Bit of a story this week, but first, some TV stuff:
Watching Keen Eddie's return on Bravo proves that you can still make a classic solo-cop formula show, as opposed to a more contemporary ensemble drama, and still make it fresh and fun and interesting. All you have to do is accept that nobody will watch it, apparently, especially on Fox, where it must have just been too weird. Me, I loved it then, and I'm loving it all over again now.
Another new favorite is ToddTV on FX. Normally, I don't much care for the "reality" genre, but I like the audience participation factor of this one. It's about this guy who agrees to live his life according to the whims of the audience. At the end of every episode, there's a phone-in vote to determine a major decision in his life, and viewers can email suggestions for him to do from the web site. He's a self-centered, arrogant pretty boy, and he's not getting his way, and that's always fun. (I sent in a suggestion that if he's going to act like a kid, he should work with them. Tune in next Wednesday to see if they use it!) Here's how much I'm enjoying the show, after only two episodes: I'm watching it and taping Newlyweds, which is on at the same time. And I really like Newlyweds.
So here's my story: Much as I hate McDonalds, I went through their drive-thru yesterday to pick something up for a friend. I place my order and pull up out of the way of the speaker. I'm watching the big SUV in front of me, and suddenly her reverse lights come on, and she starts backing up. I'm watching her get closer and closer to my car--and I can't go anywhere because there's someone behind me--and when I realize that she isn't going to stop, I lay on my horn. Which she must not have heard, because what actually stopped her was her car rubbing up against mine.
I get out to survey the damage, which is fairly minor. She rubbed up against the side of my bumper, scraped some of her paint off onto it, and caused some minor scratches in the bumper. She calls out from her behemoth, "How bad is it?"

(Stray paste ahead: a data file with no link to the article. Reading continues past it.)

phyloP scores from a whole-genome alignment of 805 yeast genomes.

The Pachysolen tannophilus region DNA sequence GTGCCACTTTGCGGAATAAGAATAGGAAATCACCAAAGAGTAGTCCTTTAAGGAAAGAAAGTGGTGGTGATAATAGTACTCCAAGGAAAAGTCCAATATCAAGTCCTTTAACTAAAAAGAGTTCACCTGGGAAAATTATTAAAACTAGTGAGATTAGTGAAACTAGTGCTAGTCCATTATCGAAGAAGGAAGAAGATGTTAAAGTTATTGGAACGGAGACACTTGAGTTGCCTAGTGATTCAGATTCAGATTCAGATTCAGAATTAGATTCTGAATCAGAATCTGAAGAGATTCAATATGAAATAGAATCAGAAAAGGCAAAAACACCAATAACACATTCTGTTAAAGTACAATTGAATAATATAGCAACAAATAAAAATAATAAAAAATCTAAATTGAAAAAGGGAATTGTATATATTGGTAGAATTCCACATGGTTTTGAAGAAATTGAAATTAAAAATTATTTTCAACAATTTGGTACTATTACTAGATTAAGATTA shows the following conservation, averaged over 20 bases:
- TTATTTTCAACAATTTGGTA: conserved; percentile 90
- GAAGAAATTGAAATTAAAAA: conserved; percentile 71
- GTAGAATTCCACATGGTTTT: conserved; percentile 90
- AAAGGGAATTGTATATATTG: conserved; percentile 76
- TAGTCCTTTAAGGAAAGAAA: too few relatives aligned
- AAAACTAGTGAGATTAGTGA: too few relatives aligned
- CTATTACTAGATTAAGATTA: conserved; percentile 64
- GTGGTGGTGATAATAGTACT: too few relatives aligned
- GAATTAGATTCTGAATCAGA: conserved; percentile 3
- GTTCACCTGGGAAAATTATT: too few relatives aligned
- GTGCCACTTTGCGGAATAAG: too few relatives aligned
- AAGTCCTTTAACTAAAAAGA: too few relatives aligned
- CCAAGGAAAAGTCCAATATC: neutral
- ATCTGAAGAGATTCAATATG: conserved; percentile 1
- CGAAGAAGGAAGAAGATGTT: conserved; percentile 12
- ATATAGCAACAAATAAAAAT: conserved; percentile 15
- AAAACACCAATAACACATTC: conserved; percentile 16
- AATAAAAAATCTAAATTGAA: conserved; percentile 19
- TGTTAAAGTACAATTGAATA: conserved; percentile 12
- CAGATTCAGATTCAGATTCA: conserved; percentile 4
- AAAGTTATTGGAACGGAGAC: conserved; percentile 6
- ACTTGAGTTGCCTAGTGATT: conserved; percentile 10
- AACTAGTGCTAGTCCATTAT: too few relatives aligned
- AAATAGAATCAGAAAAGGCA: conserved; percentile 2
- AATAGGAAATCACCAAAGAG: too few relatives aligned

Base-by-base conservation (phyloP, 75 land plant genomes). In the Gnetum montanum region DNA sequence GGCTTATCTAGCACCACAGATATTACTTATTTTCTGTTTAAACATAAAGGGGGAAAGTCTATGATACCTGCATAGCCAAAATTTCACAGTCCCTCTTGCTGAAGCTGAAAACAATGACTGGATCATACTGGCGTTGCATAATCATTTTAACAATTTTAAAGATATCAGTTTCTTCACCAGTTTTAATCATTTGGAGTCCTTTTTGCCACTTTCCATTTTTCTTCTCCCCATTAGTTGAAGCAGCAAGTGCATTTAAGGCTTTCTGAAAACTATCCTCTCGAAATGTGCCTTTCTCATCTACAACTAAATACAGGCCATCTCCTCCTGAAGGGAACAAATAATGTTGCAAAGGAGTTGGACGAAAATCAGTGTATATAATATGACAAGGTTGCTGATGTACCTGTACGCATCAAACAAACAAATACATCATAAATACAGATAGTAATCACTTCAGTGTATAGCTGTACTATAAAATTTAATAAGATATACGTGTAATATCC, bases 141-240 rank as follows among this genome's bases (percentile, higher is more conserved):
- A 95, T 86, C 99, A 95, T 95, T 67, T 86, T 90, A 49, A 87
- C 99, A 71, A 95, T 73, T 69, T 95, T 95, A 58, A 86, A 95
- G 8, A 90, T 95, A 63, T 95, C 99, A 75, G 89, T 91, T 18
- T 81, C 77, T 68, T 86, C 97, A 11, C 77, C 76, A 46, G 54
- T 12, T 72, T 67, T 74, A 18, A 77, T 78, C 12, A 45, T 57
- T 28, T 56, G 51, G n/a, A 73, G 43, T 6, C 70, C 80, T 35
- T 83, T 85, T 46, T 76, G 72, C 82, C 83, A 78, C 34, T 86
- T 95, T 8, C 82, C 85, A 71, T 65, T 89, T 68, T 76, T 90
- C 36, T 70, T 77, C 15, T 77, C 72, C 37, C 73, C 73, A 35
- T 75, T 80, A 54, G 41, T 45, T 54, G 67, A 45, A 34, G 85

"Well, there are some scratches," I tell her.
"Oh, that's okay," she says. And starts to turn away like we're finished.
"Actually, no, it's not okay. Because they weren't there before you backed into my car."
"Well, you should have backed out of my way."
And that was it. At that point, it wasn't the damage that made me mad, it was her instant willingness to shift the blame onto me, because I didn't get out her way when she started backing up in a fast-food drive-thru, and that absolves her of any responsibility for anything she hits. Like if I throw a punch at her and it connects, is it assault? Or is it her fault for not ducking? So, now I'm not willing to just let it go.
"No," I tell her, "you shouldn't have backed into my car."
"Well, you could have backed up," she says.
"Or," I counter, "you could have not backed into my car."
Things go this way for a bit, and we agree to finish up in the parking lot. Ultimately, she gives me $20 bucks, which is fine, because the damage was too minor to mess with insurance companies. But I wanted to be sure that she sacrificed something, because of the casual attitute she had about just backing into my car. Like it's somehow my responsibility to stay out of her way, and not her responsibility to not put me in the position of having to do that in the first place. And need I mention again that she was driving an SUV, which studies have shown tend to be owned by particularly self-centered individuals?
And this is why I hate leaving the house most days.